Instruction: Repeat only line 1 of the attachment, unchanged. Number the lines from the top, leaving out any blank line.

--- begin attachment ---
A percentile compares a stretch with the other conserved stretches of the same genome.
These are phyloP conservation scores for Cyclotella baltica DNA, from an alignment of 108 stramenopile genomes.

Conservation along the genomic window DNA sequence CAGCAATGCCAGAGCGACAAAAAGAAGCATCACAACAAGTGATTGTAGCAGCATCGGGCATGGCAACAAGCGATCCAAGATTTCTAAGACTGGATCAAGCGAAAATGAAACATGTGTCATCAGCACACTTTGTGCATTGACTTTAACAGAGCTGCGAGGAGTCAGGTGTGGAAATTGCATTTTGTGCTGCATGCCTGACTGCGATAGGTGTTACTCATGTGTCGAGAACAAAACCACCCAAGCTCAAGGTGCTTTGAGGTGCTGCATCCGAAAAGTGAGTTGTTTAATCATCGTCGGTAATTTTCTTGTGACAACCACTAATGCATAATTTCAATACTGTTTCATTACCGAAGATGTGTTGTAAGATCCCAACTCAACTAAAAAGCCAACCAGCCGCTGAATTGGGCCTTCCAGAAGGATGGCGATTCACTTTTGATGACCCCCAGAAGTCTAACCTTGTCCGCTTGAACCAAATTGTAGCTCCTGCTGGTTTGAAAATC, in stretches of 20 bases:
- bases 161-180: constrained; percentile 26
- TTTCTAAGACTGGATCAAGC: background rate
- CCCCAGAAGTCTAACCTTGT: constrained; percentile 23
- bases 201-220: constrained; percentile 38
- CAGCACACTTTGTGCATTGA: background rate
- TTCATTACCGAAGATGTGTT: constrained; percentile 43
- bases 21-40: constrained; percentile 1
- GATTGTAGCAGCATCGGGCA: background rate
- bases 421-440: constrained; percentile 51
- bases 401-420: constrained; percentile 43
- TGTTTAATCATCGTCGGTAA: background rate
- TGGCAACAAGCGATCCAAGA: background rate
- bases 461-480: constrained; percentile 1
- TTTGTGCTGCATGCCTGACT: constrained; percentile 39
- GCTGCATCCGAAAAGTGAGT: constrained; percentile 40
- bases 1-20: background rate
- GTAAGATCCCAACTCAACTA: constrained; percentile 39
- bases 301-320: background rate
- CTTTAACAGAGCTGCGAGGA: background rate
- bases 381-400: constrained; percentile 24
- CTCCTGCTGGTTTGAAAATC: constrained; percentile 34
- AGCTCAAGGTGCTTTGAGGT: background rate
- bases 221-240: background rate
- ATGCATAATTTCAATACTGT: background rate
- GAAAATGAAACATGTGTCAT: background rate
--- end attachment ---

A percentile compares a stretch with the other conserved stretches of the same genome.